Introducing the Newest (and Most Peculiar) Idea in Log House Architecture
A hunting lodge, in its most simplest of terms, is a lodge for hunters. In earlier times, hunting lodges served primarily as accommodation for a ruler and his entourage while hunting in that particular area. William Adam, the Duke of Hamilton, had a hunting lodge built in 1743, and it is a great example of the grandiose hunting lodges of days gone by. Today, a hunting lodge is typically a rough structure (sometimes a very simple log cabin) hastily built which serves as a simple shelter for hunters. The Hunting Lodge by Snohetta, Norway is altogether different.
Snøhetta arkitektur-landskap is a company that first began as a collaborative architectural and landscape workshop. Remaining true to its trans-disciplinary thinking, today Snøhetta has grown into an internationally renowned practice of not only architecture and landscape architecture, but also of interior architecture and brand design. There are two main studios, located in Oslo, Norway and New York, USA, and the company employs 130 professionals. Snøhetta is currently involved in more than 50 projects throughout Europe, Africa, Asia, Oceania and the Americas and working globally gives each designer invaluable cultural and economic insights which helps to create the foundation of Snøhetta’s continuously evolving knowledge base.
Built in Etne, a municipality in Hordaland, Norway, is Bjellandsbu – Åkrafjorden, the hunting lodge by Snøhetta. It was completed for Osvald M. Bjelland in 2012 and is situated alone beside a lake in the untouched mountain areas close to Åkrafjorden in the western part of Norway. Snøhetta claim that the integration of this hunting lodge, or hut, into the landscape was an important part of the overall concept. The terrain of grass, heather and rocks helped to dictate the hut’s shape, orientation and materials. But the main challenge for Snøhetta was designing the hut to a maximum of 35m2 (under 400 square feet) with the facilities for 21 guests. In order to do this, Snøhetta became inspired by and utilized old traditions, such as a central fireplace and beds along the walls that are utilized for social, eating and sleeping. Although traditional designs were utilized, this structure is really a meeting of modern expression and traditional Norwegian mountain cabins.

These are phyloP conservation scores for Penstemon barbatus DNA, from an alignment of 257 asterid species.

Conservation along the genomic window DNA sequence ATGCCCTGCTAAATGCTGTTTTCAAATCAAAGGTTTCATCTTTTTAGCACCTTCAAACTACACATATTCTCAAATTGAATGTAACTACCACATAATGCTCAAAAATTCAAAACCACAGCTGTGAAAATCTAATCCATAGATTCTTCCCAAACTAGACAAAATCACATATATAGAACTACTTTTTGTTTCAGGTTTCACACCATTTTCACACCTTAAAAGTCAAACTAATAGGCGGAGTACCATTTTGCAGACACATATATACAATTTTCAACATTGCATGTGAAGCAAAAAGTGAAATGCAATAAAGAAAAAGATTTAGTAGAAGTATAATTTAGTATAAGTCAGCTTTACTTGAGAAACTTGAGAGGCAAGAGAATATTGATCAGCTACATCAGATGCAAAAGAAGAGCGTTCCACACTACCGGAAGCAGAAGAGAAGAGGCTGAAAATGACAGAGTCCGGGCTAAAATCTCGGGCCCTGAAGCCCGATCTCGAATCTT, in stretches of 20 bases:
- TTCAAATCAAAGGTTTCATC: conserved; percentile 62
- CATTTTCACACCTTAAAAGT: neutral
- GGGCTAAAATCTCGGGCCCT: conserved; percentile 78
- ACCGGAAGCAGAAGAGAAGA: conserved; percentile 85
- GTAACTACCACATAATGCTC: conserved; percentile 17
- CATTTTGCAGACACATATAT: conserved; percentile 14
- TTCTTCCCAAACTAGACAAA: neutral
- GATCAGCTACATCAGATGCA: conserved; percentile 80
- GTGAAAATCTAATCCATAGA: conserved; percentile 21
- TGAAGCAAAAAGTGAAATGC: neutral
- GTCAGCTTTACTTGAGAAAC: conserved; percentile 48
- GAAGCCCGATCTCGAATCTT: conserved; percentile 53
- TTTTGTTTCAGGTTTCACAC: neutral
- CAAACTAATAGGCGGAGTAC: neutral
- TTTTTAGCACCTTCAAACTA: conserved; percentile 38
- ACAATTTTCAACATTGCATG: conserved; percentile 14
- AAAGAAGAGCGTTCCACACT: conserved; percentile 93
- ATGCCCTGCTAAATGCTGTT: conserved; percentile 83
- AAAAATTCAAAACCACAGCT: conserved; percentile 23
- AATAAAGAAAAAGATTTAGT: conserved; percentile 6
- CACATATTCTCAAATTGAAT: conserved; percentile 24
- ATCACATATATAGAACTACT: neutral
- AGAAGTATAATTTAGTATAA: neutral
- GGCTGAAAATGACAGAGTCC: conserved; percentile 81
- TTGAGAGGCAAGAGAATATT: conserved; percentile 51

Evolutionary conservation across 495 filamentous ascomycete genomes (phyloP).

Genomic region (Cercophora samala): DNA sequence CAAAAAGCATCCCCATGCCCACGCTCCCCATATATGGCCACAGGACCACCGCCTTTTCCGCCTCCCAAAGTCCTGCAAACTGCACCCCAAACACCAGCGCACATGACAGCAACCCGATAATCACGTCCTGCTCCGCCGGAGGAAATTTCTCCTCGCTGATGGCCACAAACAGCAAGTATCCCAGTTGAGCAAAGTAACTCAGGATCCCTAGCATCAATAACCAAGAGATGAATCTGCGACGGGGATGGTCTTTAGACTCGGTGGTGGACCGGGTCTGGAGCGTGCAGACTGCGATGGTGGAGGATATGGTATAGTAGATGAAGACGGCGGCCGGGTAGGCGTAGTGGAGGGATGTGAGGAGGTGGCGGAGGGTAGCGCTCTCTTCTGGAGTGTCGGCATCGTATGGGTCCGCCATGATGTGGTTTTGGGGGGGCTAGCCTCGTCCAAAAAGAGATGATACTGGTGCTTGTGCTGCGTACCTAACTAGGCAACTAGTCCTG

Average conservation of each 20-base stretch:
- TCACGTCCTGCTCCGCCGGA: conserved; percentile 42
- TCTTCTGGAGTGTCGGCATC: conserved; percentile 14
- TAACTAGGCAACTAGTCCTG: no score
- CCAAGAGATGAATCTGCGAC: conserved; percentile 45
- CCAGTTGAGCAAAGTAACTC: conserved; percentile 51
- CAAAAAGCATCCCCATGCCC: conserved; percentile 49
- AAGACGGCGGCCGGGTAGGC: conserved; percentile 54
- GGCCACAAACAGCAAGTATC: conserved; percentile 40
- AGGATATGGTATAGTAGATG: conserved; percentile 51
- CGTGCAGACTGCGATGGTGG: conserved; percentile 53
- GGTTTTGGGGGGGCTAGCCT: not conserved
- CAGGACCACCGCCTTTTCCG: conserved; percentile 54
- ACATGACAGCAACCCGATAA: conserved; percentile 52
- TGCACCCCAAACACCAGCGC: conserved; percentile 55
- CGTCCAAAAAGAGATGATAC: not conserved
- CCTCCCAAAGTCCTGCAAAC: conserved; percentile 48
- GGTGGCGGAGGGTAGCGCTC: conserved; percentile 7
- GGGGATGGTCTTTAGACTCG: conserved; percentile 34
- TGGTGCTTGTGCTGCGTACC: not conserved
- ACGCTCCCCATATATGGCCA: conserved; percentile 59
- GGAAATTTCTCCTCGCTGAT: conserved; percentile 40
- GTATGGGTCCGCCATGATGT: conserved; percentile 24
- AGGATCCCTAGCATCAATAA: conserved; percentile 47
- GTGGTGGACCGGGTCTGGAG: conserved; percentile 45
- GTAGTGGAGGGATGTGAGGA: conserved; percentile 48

This tiny 376 square foot hunting lodge, or stone and log cabin, is very much a part of the tiny house movement, which is a return of houses to less than 400 square meters. The movement itself is both social and architectural and advocates living simply in tiny homes/spaces. There are architects in Europe, along with Snøhetta, designing and building tiny spaces. In Britain, Abito creates intelligent living spaces in apartments of 353 square feet. In Germany, Richard Horton developed a high end small (76 square foot) cube, designed for 1-2 persons with functional spaces for cooking, hygiene, working and sleeping. And in Russia and Germany architect Maxim Kurennoy developed a 269 square foot model designed for a family with up to two children complete with a bath, kitchen, sleeping nook and living area.
While this hunting lodge by Snøhetta isn’t your typical log cabin, or even your typical hunting lodge, it is beautiful and beautifully simple in its design and construction. The perfect little log cabin get-away, even for those who don’t wish to hunt.